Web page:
Our weight loss surgeons offer minimally invasive techniques for weight loss surgery, including:
Laparoscopic Roux-en-Y gastric bypass
Laparoscopic sleeve gastrectomy
Laparoscopic adjustable gastric banding (LAP-BAND® and Realize® Band)
These procedures are primarily restrictive surgeries that limit the ability of the stomach to store food. Additionally, the Roux-en-Y procedure is also a malabsorptive surgery. Roux-en-Y gastric bypass, sleeve gastrectomy and gastric banding have been shown to be safe and effective for weight loss.
Weight Loss Revision Surgery
Our weight loss surgeons also offer revisional weight loss surgery. These operations are generally reserved for those who have had prior weight loss surgery but failed to lose adequate weight or have regained significant weight. Revisional surgery is generally more complex with higher operative risks. Gastric pouch enlargement from overeating is one of the most common causes of weight regain.
Minimally Invasive Weight Loss Surgery
Our weight loss surgeons typically perform weight loss surgery by laparoscopic ("keyhole") techniques.
During laparoscopic surgery, the operation is performed by placing thin, long instruments and a small, lighted telescope through several small incisions (each less than half (.5) an inch) in the abdomen. In select patients, the mini-incision open surgery is performed through a single four-inch incision at the upper abdomen.
Compared with the traditional long abdominal incision, these smaller incisions are less painful, faster to heal, and have lower risk of infection and hernia formation.
Roux-en-Y Gastric Bypass
During gastric bypass, the stomach is completely divided into two sections - a small working section called the "pouch" measuring approximately 20 to 30 cc (the size of a hard-boiled egg) and a larger, excluded (bypassed) portion of the stomach.
Over time, the larger, excluded portion of the stomach will shrink slightly but will not cause any problem. Although not receiving food, the larger stomach is still producing acids and other digestive juices along with channeling bile and pancreatic enzymes down the intestine for digestion.
The working pouch is so small that it can hold only one to two ounces of food. When food is consumed, the pouch fills quickly creating the feeling of fullness, even though the remaining stomach is empty.
The small intestine is also divided. One end, the Roux segment, is connected to the pouch so the food can pass from the pouch into the small intestine for digestion, thus bypassing the stomach. The other end, the biliopancreatic segment (the continuation of the duodenum), is connected further down the small intestine for drainage of bile and digestive enzymes.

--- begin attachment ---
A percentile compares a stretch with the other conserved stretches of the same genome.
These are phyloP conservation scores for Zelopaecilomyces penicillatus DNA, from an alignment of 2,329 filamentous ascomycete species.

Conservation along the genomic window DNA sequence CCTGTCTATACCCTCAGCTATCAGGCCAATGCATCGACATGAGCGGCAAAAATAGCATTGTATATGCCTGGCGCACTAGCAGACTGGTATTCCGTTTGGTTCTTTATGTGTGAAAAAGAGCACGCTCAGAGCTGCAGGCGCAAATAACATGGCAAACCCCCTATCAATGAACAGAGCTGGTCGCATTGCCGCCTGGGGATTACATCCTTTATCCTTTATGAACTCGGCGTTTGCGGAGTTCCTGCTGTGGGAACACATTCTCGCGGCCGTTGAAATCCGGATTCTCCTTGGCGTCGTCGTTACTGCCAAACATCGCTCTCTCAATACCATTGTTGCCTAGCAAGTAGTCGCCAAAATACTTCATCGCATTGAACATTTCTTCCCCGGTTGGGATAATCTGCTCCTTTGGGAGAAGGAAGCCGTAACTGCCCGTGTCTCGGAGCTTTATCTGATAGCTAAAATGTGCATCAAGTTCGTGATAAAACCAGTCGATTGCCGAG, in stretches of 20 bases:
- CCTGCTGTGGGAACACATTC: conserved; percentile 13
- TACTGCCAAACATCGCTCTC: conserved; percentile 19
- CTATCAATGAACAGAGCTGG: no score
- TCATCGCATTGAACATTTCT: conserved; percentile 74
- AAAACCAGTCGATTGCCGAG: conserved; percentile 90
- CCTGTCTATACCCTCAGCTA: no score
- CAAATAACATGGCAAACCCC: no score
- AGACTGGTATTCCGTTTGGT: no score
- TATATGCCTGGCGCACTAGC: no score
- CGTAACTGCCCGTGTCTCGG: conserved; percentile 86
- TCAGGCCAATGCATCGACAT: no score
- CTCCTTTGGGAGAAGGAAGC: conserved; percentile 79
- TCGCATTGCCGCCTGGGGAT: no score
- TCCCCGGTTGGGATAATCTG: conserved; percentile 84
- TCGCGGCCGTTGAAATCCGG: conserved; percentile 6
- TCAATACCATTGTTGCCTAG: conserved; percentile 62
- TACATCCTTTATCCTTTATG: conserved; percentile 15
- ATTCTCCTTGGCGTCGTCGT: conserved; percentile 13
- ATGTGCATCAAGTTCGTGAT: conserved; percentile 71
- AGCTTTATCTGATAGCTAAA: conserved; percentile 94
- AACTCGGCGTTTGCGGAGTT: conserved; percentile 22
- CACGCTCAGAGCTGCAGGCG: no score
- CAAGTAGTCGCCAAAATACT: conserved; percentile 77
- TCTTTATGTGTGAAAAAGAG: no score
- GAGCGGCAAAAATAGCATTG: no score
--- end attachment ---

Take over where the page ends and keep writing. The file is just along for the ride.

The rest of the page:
The outlet between the pouch and the intestine is deliberately made small in order to delay the time it takes for food to pass through it. With the small pouch and slow transit time, a small amount of food can make you feel full for a long time.
Surgery takes about one-and-a-half to two hours and patients typically stay in the hospital two to three days. Most patients are able to return to work after two to three weeks.
In sleeve gastrectomy, approximately 75 percent of the stomach is removed permanently, leaving a cylindrical or sleeve-shaped stomach. The outlet valve and the nerves to the stomach remain intact.
While the stomach is drastically reduced in size, its function is preserved. Surgery takes about two hours and patients typically stay in the hospital for two days. Most patients are able to return to work after two weeks.
Laparoscopic Adjustable Gastric Banding (LAP-BAND® or REALIZE BAND™)
Our weight loss surgeons offer placement of the adjustable gastric band (LAP-BAND® and Realize™ Band. In the gastric banding procedure, a silicone elastic band is placed around the upper part of the stomach -- forming a small pouch above, a narrow channel, and the larger stomach below.
The band is connected to an elastic tube, which is then connected to an access port placed deep under the skin of the abdomen. No division or stapling of the stomach or intestine is necessary.
When food is consumed, the small pouch fills quickly and then empties slowly creating a sustained feeling of fullness. The food gradually passes through the narrow channel to the lower stomach and into the intestine for digestion.
The tightness of the band, or the size of the narrow channel, can be adjusted by injecting or withdrawing fluid (saline) from the access port under the skin. The adjustment is made if the band is too loose and you are not losing adequate weight or if it is too tight causing you to vomit. The adjustment can only be performed at your surgeon's office.
The band is normally left in place for the rest of the person's life. Removal requires another surgery and is only performed if there are severe side effects or complications. Weight gain is expected if the band is removed.
Weight loss in gastric banding patients is generally slower compared to gastric bypass patients. Tightening of the band is only performed when you are following the dietary guidelines and are still not losing adequate weight or when you are not feeling adequate restriction. On the average, most patients will need three to four adjustments in the first year to attain acceptable weight loss.
Surgery generally takes about one hour and patients typically stay in the hospital overnight. However, some have been able to go home the same day. Most patients are able to return to work after one week.
If you have any questions, or would like to schedule a consultation with a weight loss surgeon, please call 1-800-SENTARA.